In his contribution, Uzodimma stated that the Igbo are better off being part of the larger Nigeria with vast opportunities opened to them than being confined in a separate space with limited opportunities.
He said: “In every part of Nigeria outside the South-east, we form the second largest population.
“As an itinerant group, we move around to expand our economic frontiers. As citizens of Nigeria, we are afforded that lease of life. Our people are suffering harassment in South Africa and Ghana and other countries. Is that what we want to bequeath to our younger generation if, in hastily contrived indignation, we abandon our heritage in Nigeria?
“So my dearest brothers and sisters, we need Nigeria just as Nigeria needs us. Whatever be our grievances against the system, we have a golden opportunity to seek redress under the upcoming constitutional review. What we seek is justice and equity for our people to thrive. And for that, we owe nobody any apology. But we cannot achieve it through violence or threat of secession. It is through an avenue like this that we put forward our request and follows it through.”
In Lagos, the participants called for restructuring of the federation to reflect true federalism, saying only such a move would engender unity, progress and the prosperity of the country.
The state Governor, Mr. Babajide Sanwo-Olu, and the Speaker of the House of Assembly, Hon. Mudashiru Obasa, reiterated the need for a special economic status for the state and the creation of state police. They also called for true fiscal federalism.
Participants from Lagos, Ogun and Oyo States made submissions to the Senate Committee under the chairmanship of Senator Oluremi Tinubu, representing Lagos Central.
Top on the agenda of their presentations was the need for devolution of powers whereby the local government system has the greater share and so it is empowered to carry out effective administration of the polity since it is closest to the people.
Participants also called for the creation of state police, re-inclusion of magistrates in the constitution, review of the retirement age for magistrates from 60 to 65 years.
There were also calls for a declaration to make the Higher National Diploma (HND) equivalent to a university degree; need to ensure gender equality, judicial and electoral reforms, as well as revenue allocation, among others.
President of the NLC, Mr. Ayuba Wabba, Lagos State Attorney-General and Commissioner for Justice, Mr. Moyosore Onigbanjo (SAN), and representatives of civil society organisations, associations and professional bodies, among others, presented and submitted their memoranda to the committee.
In his presentation, Sanwo-Olu said: “For us in Lagos State, the issues of state police and fiscal federalism are at the top of the priority list for us, in this ongoing review process. Equally fundamental, particularly for us in Lagos State, is the issue of a special economic status for Lagos, considering our place in the national economy and the special burdens we bear by virtue of our large population and limited landmass.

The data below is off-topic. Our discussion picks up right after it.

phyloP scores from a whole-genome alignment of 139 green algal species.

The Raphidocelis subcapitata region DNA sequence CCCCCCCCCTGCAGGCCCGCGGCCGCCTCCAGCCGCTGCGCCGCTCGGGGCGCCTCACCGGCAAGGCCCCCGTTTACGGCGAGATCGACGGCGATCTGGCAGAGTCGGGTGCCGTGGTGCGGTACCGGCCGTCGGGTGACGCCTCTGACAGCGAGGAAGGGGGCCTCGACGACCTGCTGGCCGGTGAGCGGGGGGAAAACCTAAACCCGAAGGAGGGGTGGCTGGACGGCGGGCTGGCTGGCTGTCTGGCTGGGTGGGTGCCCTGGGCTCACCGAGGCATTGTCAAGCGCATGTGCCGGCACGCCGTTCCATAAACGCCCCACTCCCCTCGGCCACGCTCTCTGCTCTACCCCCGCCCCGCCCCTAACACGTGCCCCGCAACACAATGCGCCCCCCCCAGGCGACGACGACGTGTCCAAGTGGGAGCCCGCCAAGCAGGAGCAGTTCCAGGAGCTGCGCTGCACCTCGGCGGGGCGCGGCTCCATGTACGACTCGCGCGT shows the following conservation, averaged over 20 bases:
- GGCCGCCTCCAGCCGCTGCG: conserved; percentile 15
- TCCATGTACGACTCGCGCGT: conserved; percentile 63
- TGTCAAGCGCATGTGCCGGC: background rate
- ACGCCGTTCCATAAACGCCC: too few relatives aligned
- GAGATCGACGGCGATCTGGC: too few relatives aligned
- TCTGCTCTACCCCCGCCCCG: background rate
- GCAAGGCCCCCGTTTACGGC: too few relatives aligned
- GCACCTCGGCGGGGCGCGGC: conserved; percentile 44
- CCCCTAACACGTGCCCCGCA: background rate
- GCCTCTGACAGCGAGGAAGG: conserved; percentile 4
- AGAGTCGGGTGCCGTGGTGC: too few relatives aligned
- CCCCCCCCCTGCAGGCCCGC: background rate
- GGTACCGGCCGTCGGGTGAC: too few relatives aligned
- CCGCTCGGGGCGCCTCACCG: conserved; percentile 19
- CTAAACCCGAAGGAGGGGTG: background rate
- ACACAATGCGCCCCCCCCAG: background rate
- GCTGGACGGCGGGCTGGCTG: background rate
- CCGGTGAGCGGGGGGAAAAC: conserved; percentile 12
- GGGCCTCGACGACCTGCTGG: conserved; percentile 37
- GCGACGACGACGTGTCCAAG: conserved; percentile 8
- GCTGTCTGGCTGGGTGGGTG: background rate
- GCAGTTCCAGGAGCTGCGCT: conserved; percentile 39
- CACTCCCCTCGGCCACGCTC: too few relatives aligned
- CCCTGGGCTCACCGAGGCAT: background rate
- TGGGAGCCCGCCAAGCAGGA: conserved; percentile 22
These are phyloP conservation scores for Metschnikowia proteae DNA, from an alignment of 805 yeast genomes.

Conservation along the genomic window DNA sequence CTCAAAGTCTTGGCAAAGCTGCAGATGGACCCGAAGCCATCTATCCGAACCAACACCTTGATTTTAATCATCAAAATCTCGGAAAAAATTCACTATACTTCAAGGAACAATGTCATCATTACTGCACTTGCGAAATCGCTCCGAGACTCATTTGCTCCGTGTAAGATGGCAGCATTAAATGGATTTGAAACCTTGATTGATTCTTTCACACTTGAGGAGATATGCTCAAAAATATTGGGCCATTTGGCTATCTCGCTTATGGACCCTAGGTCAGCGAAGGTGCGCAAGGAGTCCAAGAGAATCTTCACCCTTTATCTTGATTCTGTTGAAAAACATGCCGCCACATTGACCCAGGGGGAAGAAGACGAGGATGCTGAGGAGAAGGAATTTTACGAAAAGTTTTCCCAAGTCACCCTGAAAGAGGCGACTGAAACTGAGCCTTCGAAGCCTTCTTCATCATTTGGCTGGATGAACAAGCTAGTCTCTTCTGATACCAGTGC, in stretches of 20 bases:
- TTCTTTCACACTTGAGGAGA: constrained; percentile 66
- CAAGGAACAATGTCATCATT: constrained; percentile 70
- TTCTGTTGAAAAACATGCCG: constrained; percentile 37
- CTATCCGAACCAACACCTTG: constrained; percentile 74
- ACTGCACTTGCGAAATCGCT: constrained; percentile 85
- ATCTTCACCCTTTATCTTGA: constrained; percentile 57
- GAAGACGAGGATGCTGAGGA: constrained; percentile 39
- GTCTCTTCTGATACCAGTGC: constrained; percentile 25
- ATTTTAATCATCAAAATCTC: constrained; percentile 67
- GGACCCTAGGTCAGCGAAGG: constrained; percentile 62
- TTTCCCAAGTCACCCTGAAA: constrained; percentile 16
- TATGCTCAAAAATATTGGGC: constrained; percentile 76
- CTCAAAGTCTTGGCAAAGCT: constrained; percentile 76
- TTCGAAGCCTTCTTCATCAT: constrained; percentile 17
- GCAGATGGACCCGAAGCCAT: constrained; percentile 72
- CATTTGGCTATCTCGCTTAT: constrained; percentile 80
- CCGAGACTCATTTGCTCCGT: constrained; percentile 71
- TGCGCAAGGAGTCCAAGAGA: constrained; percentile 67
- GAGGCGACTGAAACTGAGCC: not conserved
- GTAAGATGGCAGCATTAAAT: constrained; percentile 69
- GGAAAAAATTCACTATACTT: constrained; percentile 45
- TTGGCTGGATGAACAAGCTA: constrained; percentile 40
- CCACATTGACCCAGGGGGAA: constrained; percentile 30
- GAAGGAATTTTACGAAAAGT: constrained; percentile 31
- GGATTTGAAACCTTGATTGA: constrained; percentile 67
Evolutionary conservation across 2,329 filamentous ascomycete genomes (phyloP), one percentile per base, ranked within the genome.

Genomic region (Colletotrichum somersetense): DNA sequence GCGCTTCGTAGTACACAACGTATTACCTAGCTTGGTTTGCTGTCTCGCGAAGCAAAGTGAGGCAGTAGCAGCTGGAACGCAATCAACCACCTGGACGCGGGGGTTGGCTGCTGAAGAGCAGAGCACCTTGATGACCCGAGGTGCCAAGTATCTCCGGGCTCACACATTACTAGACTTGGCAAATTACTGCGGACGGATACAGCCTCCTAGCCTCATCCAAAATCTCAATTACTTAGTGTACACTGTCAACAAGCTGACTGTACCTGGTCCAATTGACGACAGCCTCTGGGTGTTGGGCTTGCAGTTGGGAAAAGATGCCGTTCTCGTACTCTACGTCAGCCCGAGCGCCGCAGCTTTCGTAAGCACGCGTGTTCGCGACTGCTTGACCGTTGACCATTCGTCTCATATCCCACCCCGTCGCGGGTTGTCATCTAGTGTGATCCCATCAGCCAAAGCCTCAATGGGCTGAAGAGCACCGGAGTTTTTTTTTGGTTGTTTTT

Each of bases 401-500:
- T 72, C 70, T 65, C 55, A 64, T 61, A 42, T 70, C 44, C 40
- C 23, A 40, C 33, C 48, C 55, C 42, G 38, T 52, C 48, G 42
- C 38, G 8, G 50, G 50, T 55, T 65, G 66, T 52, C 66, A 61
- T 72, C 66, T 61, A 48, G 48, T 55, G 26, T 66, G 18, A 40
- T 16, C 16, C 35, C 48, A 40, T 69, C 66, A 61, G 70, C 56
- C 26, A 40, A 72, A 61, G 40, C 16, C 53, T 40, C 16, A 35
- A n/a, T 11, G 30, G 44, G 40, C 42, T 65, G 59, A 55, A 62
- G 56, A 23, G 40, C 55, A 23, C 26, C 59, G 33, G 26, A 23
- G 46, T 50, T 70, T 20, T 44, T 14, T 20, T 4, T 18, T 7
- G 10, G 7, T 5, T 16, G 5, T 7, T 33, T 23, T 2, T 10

“I believe the need for this special status has been sufficiently articulated and justified. It suffices for me at this point to restate that this request is by no means a selfish one, but one that is actually in the interest of every Nigerian and of Nigeria as a nation.
“The progress and prosperity of Nigeria are inextricably linked to the progress and prosperity of Lagos State. A special status for Lagos State, therefore, must be a concern not only for the people of Lagos State alone but for all Nigerians.”
Obasa, who was represented by the Deputy Speaker, Wasiu Eshinlokun-Sanni, stated that the most fundamental aspect of the call by the state government is the 30 per cent derivation on natural resources for the domiciling states, as well as the criminalisation of undue interference in activities of the legislature by the executive.
Onigbanjo, while presenting the Lagos memorandum, advocated an amendment to make the constitution reflects a federal system, among other prayers.
“We also propose that the Value Added Tax (VAT) Act be repealed by the National Assembly because it prevents states from utilising the Sales Act to generate revenue and this has caused confusion and a lot of court cases. We also propose that appointment and promotion of judges should lie with the Judicial Service Commission (JSC) of states and not the National Judicial Council (NJC),” he added.
State Chairman of the Christian Association of Nigeria (CAN) Revd, Steven Adegbite, queried the establishment and functionality of Sharia Courts since the constitution said there would be no state religion.
He said that CAN might be forced to vie for canon courts in the spirit of equity and justice.
Wabba, insisted that labour and the national minimum wage is retained on the exclusive legislative list.
He stated that since Nigeria has domesticated 26 of the International Labour Organisation (ILO), which governs labour matters, ‘it would be anomalous, incongruous and contemptible of global standards and order to even contemplate removing labour from the exclusive legislative list.”
In Asaba, where submissions were received from Delta, Edo and Bayelsa States, true federalism, state police, devolution of power, state creation and gender parity dominated the demands.
The speakers of the legislatures of the three states presented the position papers of their respective states before the committee, which was chaired by Senator Ovie Omo-Agege.
Okowa, who declared the public hearing open, stated that Nigeria needs a new constitution.
Okowa said what Nigeria actually needed was a “new constitution” rather than a review.